If you want to know why Republican Ken Cuccinelli lost the governorship of the Old Dominion yesterday, look no further than white evangelicals. Four years ago, when Republican Bob McDonnell won, they constituted 34 percent of the electorate. This time, it was 27 percent.
In Virginia these days, over 80 percent of white evangelicals vote Republican regardless of the candidate. Eighty-three percent of them voted for McDonnell in 2009 and Mitt Romney in 2012; 81 percent voted for Cuccinelli (with two percent hiving off for the Libertarian candidate Robert Sarvis). Meanwhile, non-evangelicals voted for McDonnell’s Democratic opponent Craig Deeds 55-44, for President Obama over Romney 64-35, and for Terry McAuliffe over Cuccinelli 61-31.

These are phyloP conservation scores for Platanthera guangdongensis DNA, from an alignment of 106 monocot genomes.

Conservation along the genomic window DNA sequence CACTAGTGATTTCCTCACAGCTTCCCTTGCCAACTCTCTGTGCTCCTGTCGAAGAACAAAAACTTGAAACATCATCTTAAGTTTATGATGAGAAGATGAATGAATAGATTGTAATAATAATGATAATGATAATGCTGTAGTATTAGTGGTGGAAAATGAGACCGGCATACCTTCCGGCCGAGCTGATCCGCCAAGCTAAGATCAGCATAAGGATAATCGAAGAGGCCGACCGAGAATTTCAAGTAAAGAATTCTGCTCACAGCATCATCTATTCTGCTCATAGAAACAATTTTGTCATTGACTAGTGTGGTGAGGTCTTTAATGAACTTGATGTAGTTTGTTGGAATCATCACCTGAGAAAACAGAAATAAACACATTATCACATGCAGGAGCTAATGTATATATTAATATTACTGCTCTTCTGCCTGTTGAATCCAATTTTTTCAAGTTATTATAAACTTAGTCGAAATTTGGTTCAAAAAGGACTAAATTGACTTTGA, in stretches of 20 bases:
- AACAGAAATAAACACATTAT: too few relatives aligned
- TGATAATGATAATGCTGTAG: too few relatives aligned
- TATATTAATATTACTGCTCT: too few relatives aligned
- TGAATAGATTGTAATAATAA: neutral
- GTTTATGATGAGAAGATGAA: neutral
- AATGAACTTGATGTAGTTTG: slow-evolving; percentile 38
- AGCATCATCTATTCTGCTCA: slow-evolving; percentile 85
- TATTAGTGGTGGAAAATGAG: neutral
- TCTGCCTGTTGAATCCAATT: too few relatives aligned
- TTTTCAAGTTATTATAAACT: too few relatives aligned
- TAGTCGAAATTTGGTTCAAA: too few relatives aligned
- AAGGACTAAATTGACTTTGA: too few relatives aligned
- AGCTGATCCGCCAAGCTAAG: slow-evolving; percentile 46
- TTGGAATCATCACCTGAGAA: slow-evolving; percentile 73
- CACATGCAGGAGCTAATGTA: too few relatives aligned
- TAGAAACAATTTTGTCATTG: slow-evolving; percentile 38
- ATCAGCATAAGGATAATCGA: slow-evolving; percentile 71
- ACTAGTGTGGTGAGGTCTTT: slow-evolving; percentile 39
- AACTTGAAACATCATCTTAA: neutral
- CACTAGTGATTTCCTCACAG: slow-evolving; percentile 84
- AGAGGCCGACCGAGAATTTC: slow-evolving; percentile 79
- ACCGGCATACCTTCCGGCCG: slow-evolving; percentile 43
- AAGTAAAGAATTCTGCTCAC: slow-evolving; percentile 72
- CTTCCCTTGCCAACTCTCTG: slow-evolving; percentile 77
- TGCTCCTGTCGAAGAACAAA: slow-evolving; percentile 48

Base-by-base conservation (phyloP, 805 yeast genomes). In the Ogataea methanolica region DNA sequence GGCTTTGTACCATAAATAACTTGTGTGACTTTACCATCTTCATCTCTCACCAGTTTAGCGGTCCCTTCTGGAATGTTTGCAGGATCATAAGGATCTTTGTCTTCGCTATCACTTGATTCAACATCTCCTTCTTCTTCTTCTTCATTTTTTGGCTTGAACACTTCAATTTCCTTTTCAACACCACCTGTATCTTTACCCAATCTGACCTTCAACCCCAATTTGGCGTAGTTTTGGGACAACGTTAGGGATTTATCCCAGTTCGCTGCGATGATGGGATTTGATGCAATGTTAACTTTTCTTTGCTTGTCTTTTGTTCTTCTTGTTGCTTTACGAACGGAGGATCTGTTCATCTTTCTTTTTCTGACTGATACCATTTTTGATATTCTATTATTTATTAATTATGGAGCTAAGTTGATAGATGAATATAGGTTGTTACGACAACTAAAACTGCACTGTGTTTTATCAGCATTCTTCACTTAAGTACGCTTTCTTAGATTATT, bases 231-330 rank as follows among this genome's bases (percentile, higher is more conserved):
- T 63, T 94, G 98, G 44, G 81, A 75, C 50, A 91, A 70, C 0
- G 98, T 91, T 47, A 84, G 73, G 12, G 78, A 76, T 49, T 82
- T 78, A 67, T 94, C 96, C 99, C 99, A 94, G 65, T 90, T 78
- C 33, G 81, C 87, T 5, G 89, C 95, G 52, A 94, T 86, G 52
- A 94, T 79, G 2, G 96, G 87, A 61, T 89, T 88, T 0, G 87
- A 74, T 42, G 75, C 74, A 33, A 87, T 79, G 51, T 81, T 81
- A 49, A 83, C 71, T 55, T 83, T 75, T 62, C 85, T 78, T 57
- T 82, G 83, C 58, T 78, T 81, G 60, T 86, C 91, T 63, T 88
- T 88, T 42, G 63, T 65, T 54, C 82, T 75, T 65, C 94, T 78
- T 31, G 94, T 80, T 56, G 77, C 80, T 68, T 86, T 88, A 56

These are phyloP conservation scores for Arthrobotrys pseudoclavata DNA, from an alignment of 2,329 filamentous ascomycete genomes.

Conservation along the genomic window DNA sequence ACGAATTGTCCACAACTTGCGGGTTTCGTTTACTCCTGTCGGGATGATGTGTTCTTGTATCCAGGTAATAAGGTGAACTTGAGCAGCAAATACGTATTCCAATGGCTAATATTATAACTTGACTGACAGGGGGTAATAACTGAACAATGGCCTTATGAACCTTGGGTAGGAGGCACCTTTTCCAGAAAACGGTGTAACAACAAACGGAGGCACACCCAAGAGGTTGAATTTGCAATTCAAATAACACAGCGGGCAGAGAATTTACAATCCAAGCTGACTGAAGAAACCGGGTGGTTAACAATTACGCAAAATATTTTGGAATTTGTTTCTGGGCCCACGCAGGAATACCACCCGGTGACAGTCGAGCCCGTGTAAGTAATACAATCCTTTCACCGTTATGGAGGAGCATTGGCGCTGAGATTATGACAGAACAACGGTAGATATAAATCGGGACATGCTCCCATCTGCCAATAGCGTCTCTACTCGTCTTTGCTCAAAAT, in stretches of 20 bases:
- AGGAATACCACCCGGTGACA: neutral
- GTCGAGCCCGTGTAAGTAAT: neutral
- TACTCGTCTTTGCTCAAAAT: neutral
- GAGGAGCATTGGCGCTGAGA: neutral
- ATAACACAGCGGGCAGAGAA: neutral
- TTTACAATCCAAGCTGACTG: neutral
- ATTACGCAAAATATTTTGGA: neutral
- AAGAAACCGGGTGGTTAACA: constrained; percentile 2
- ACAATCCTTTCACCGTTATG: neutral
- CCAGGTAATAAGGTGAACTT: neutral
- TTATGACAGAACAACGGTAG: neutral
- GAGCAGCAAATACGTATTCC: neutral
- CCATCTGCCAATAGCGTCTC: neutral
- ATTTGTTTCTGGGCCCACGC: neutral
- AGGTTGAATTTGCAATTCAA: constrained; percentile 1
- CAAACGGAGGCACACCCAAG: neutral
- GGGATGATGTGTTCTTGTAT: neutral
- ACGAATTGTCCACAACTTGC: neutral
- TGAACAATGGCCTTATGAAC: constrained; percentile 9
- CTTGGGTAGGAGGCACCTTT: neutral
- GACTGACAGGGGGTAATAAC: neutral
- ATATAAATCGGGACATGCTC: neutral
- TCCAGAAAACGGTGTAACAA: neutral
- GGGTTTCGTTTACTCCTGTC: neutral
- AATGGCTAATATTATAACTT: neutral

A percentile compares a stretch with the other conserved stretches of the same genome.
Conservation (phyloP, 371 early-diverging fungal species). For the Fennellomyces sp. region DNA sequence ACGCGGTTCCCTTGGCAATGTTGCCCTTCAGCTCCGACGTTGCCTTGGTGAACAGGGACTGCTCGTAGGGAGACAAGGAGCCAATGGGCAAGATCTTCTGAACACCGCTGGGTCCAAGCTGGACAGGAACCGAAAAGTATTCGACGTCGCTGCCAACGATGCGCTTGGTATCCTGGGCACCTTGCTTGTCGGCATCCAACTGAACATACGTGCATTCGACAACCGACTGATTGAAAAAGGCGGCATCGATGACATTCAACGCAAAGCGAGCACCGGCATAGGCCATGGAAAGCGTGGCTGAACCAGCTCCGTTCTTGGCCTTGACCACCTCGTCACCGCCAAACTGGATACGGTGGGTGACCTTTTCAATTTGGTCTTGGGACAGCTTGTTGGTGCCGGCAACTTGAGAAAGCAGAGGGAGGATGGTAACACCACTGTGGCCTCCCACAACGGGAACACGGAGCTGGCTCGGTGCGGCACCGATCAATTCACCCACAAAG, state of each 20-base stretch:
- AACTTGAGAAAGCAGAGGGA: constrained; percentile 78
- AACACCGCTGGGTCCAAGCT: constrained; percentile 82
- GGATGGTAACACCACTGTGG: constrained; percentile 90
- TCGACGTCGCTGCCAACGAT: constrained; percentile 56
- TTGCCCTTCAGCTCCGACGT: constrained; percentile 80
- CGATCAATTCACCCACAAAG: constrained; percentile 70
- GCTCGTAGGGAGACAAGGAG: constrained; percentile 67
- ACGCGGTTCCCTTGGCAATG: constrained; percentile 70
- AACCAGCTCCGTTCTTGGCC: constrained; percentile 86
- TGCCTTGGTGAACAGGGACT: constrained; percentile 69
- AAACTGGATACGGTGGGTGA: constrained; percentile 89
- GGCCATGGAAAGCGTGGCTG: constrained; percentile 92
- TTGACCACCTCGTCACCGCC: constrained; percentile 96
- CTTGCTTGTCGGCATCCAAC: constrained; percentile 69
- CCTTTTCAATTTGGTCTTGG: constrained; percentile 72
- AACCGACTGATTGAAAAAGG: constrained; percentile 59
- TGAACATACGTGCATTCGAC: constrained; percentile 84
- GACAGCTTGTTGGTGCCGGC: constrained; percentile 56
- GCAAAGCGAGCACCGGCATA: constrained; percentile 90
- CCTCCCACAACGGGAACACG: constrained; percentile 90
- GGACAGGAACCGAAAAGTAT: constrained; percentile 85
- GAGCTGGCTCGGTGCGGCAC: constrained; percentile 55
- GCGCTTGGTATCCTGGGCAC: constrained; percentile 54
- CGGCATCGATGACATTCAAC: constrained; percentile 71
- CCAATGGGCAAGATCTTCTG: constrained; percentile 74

In 2009, McDonnell was able to maintain his evangelical base while attracting a sufficient number of non-evangelicals to win in a landslide. But even if Cuccinelli had not picked up a larger percentage of the non-evangelical vote, he would have won narrowly had the proportions of evangelical and non-evangelicals been what they were four years ago.
There’s every reason to think that the proportion of the white evangelical vote in Virginia will continue to shrink. The bottom line is that the future looks bleak for hard-shell social conservatives like Cuccinelli running for statewide office.